Wars and political persecution, in addition to climatic and economic factors, force many people around the world to flee their homes. This was the case for 108.4 million people last year, the highest number ever recorded and twice as many as 10 years ago, according to the latest report by the United Nations High Commissioner for Refugees (UNHCR), published on Wednesday. Persecutions, conflicts, violence, human rights violations, and events that seriously disrupted public order all contributed a new record high of forcibly displaced persons worldwide. In the previous period analyzed the figure stood at 89.3 million, but the trend has been on the rise for a decade and the past year has witnessed the largest-ever year-on-year increase recorded.
The main reason for this increase is the Russian invasion of Ukraine, which has already forced 11.6 million people to cross the country’s borders. But there were also other large population movements due to armed conflicts elsewhere in the world, mainly in the Democratic Republic of Congo, Ethiopia, and Myanmar. The number of Afghan refugees in Iran and Pakistan was also higher than in previous years, at 5.7 million. However, in this case the increase was not due to significant numbers of new arrivals but the fact the two host countries conducted a new, more precise count, and were able to calculate the figures more accurately.
According to the annual Global Trends Report, Moscow’s invasion of Ukraine has resulted in the “fastest and one of the largest” displacement crises since World War II. Data collected show that during the early days of the war, which began on February 24, 2022, more than 200,000 refugees a day fled to other countries, mainly Ukraine’s European neighbors. By the end of last year, 11.6 million Ukrainians had been forcibly displaced: 5.9 million inside Ukraine and 5.7 million abroad.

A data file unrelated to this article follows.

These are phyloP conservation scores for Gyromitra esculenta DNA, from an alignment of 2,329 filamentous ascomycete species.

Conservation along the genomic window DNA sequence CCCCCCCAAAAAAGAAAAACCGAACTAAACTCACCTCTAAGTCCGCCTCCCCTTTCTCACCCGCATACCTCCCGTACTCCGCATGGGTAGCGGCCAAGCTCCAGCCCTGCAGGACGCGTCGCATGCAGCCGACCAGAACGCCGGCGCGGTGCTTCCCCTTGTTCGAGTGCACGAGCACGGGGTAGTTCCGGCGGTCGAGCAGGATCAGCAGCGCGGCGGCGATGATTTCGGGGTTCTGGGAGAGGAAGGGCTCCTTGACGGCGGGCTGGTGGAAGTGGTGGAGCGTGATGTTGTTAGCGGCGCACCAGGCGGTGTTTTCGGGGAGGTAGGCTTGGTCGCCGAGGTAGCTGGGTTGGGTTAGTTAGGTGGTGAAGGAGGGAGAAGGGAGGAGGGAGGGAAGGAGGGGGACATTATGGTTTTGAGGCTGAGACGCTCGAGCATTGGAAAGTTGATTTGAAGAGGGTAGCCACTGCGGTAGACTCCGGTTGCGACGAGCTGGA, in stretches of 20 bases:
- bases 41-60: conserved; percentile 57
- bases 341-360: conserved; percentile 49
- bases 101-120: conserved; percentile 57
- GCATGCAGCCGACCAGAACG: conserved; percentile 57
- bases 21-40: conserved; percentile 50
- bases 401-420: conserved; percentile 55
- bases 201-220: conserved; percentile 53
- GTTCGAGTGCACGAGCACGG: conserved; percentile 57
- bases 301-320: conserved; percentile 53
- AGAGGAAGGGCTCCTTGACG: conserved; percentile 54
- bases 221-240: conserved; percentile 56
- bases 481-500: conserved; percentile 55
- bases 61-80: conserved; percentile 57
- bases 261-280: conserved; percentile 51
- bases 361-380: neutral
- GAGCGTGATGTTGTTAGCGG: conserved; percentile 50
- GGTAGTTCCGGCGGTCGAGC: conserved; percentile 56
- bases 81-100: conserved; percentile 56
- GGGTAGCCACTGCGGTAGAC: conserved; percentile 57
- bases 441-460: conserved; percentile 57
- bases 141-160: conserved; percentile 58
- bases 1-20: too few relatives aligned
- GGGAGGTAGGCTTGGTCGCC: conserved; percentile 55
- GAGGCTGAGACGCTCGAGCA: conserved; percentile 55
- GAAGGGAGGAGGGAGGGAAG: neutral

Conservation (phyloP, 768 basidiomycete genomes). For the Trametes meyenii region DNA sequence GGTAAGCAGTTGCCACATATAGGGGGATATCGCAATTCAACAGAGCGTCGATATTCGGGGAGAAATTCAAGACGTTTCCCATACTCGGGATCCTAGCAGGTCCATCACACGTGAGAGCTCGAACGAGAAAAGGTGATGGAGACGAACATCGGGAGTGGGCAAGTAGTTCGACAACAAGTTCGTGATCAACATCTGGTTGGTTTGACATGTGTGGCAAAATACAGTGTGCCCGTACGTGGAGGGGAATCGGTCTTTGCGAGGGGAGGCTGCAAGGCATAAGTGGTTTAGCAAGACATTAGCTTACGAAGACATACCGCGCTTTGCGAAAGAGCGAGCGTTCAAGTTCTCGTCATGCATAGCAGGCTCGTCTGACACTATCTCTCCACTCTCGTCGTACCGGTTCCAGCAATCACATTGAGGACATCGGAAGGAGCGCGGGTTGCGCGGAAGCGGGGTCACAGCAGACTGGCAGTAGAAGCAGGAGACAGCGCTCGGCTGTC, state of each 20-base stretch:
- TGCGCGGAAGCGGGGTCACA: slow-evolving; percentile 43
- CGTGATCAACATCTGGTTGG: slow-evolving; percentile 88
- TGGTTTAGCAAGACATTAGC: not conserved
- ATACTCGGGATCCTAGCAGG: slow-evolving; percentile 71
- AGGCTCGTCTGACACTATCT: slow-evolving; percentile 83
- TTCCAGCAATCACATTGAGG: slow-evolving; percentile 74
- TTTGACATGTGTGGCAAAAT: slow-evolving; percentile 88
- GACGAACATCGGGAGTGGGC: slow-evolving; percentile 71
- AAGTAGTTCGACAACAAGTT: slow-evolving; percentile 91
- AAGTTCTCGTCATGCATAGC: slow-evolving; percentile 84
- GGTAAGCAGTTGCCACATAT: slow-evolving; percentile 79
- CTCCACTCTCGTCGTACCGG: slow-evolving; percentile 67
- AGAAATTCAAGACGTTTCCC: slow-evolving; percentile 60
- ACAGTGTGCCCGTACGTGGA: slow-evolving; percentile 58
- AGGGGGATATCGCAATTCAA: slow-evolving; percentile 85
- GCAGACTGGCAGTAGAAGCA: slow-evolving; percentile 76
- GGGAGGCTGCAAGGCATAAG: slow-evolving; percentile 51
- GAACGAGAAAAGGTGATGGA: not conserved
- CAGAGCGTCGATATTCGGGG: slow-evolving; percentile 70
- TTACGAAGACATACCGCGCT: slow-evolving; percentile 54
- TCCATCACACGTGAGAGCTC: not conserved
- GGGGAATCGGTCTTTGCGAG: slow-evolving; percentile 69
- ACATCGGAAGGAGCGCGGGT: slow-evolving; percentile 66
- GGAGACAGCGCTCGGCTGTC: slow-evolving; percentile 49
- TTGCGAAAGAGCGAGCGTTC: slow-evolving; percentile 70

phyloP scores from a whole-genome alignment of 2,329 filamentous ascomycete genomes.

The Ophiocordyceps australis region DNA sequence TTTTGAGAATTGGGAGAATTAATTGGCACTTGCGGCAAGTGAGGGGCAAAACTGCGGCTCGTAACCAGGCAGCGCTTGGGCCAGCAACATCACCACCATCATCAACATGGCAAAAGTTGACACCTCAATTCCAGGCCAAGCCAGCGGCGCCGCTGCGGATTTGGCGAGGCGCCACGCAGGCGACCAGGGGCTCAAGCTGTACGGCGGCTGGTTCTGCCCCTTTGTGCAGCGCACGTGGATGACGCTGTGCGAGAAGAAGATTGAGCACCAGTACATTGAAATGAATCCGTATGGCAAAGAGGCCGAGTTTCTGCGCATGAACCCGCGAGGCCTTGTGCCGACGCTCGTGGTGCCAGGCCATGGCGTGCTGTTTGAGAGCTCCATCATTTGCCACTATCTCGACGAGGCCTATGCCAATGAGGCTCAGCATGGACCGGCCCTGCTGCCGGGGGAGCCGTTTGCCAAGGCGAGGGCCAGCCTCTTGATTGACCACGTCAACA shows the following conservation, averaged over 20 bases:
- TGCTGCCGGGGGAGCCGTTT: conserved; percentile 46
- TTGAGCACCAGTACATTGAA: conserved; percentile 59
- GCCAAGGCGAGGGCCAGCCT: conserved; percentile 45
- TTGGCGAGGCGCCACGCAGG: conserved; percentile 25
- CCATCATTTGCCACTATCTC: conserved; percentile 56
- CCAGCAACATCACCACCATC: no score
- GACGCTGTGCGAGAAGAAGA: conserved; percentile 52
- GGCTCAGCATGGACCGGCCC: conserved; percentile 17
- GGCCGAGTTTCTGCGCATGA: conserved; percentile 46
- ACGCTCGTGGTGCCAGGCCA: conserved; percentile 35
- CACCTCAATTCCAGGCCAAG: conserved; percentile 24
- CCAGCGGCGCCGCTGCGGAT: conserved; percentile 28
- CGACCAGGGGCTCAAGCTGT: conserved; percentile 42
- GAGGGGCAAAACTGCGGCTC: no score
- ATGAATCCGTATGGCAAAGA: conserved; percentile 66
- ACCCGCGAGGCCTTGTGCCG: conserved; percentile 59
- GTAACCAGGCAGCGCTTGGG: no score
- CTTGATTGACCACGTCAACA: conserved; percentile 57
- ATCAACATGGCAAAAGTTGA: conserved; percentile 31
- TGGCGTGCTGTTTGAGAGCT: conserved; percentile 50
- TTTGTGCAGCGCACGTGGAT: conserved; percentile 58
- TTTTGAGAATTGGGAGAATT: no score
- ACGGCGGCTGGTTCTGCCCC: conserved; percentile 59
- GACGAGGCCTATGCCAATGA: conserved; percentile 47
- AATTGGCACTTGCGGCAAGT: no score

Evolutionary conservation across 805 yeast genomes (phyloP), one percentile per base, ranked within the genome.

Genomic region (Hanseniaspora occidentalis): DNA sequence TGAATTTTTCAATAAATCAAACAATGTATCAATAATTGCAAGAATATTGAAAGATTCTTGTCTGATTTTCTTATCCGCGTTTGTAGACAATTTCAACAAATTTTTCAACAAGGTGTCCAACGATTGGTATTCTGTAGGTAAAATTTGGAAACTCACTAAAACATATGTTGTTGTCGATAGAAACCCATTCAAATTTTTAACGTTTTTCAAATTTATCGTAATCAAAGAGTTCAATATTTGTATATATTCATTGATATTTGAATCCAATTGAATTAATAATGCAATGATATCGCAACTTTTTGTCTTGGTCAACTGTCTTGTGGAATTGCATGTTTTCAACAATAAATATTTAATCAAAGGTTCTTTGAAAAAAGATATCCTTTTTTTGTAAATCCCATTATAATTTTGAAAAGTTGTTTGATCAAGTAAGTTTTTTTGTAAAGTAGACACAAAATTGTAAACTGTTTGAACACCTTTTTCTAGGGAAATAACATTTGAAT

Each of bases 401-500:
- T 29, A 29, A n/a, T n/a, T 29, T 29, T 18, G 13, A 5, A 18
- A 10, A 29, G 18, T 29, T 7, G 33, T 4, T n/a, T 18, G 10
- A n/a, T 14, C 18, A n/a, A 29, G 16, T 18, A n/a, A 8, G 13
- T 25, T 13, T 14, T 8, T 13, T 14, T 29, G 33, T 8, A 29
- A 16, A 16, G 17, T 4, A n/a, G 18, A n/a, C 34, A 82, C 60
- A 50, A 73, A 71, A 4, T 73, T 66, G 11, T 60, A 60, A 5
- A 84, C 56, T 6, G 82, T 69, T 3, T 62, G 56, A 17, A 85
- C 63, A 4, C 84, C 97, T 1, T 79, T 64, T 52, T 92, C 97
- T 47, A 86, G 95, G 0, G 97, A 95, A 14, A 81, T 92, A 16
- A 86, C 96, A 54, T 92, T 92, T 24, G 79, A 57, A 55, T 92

The most recent Global Trends Report mainly covers 2022, although it contains some references to events of 2023 such as the crisis in Sudan while analyzing the movements and whereabouts of refugees, internally displaced persons, asylum seekers and stateless persons. During the first five months of 2023, forced displacement has continued to rise. UNHCR estimates that the global figure is likely to have exceeded 110 million people by the end of May this year. “New data shows that the situation is becoming increasingly dire. Overall, we estimate that around one in 74 people worldwide were forcibly displaced at the end of last year,” says Matthew Saltmarsh, a UNHCR spokesperson. To compare that number to a country, it is roughly equivalent to the entire population of the Philippines, or the combined populations of France and Spain.
Another reason that could explain the new record, especially in terms of individual asylum claims, is the relaxation of lockdown rules imposed during the Covid-19 crisis. “During the pandemic, it was more difficult for people to travel because there were more restrictions. And since these came to an end, it is much easier to move around,” notes Saltmarsh.
Sudan humanitarian aid “difficult, expensive and complicated”
The most immediate and worrying issue is the armed conflict in Sudan. Triggered in mid-April following the outbreak of clashes between the Sudanese regular army and the paramilitary Rapid Support Forces, it has forced an exodus from the country of 500,000 people and the internal displacement of a further 1.5 million. These numbers are growing every day. Similar situations can be found all over the world: in Latin America, on the borders of Europe, and in Africa from the Sahel to the Horn of Africa. In the Middle East, Syria remains a source of concern and in Asia, UNHCR cites Afghanistan on the one hand and Bangladesh on the other, where a million members of Myanmar’s Rohingya minority are living in camps on the border between the two countries.